Boiled down Team Ad Astra'sconcepts, which must be presented in a five minute video and an academic paper, have to take into account optimal nutrition, packaging, preserving, and more.
Some of the ideas they are working on are:
Creating a different nut based real chocolate candy, by 'Pearling" a Brazil nut which has more nutrition than a peanut, but is made from better ingredients.
A variation on Korean Bibimap.Bibimbapis served as a bowl of warm white rice topped withsauted and seasoned vegetablesortraditional fermented vegetablesand pepper or soy.
The use of less commonly found seasonings like Burdock Root or Balloon Flower to lend both flavor and nutritional value.
Another aspect the team is working on leverages a common space flight complaint. "Astronauts lose up to 40% of their ability to taste since mucus membranes typically swell up, and you are living for a long time in a pressurized environment," Cho explained, "so the most requested condiment in space is hot sauce. Usually something like Tobasco." He went on to say that salt and pepper can't be used in powder form or sprinkled in a weightless environment, "So we're working less on things you must add, but instead on dishes that are both highly nutritional and already have spice."
As far flung as his ideas might go, Cho's ambitions are actually even more directed at life on earth.
"I believe food equity is important." By that he means that all people have a right to good, and real food. Food that's not only tasty but highly nutritious. "It starts with the accountability from the farmers all the way up to the people who are processing this food. But for example, not all Kale is grown equally. Testing is available but it's not widely done. You have these corporations, mass conglomerates who run these massive farms, and people like you and I are left to assumewe are eating good food. It's like the onion. Most people don't know that the onion they are eating was harvested likely last year." Cho's point is that poorer neighborhoods suffer in ways they don't even understand because the actual nutritional value of the foods sold to them is unknown.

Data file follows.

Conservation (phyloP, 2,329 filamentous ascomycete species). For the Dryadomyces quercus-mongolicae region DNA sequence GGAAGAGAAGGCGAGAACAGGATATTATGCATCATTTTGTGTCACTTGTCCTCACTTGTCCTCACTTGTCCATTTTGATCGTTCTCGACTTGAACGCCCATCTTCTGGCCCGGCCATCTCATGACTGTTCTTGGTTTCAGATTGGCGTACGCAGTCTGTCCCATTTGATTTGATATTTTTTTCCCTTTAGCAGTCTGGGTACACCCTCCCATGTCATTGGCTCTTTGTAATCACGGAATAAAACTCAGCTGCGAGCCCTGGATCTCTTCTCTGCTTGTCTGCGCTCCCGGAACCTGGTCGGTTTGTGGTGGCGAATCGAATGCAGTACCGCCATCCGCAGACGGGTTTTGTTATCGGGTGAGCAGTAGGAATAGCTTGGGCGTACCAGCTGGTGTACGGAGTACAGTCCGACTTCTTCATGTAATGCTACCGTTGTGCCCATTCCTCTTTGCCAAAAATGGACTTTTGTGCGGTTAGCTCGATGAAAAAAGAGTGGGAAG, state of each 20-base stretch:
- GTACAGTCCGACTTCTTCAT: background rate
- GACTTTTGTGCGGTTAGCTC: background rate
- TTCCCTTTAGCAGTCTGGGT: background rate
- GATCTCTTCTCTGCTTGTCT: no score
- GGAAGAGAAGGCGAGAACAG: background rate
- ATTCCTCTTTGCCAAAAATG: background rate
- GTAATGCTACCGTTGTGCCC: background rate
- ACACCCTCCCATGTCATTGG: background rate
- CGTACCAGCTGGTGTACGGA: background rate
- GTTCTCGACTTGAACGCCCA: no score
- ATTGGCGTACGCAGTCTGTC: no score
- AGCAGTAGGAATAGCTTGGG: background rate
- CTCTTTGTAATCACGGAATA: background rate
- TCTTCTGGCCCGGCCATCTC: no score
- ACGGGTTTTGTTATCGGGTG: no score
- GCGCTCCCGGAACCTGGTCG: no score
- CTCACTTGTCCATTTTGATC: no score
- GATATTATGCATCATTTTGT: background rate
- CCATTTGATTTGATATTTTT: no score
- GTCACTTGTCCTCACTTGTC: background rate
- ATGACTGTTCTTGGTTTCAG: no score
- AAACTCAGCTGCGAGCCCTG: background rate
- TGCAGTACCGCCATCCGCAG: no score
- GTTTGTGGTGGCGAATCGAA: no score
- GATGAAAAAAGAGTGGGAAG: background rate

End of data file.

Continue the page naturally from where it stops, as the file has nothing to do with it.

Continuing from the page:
"The answer is a Refractometer," Cho said, (Refractometersare simple optical instruments for measuring the dissolved solids content of fruits, grasses and vegetables during all stages of growth.Refractometerswork on the principle of light bending when it passes from air into water), since it can tell you the amount of sugars and other nutrients in a fruit or vegetable. As produce ages, it loses vital nutrients. "These hand held gizmos could be used to get better foods to more places."
He also champions something even more high tech. Microencapsulation of the nutrients using nano-technology. "This could lead to many other products too," he said, "If you are having bone issues you just rub some anti-orbital Ionic Calcium into your skin, as a calcium supplement."
Also back on earth, and right here in Seattle,Cho said he finally plans to get the long delayed Phorale Way physical location at 9418 Delridge Way SW opened, likely in August and at the latest by September.
If his past success and remarkable ambitions are any guide, it ought to be out of this world.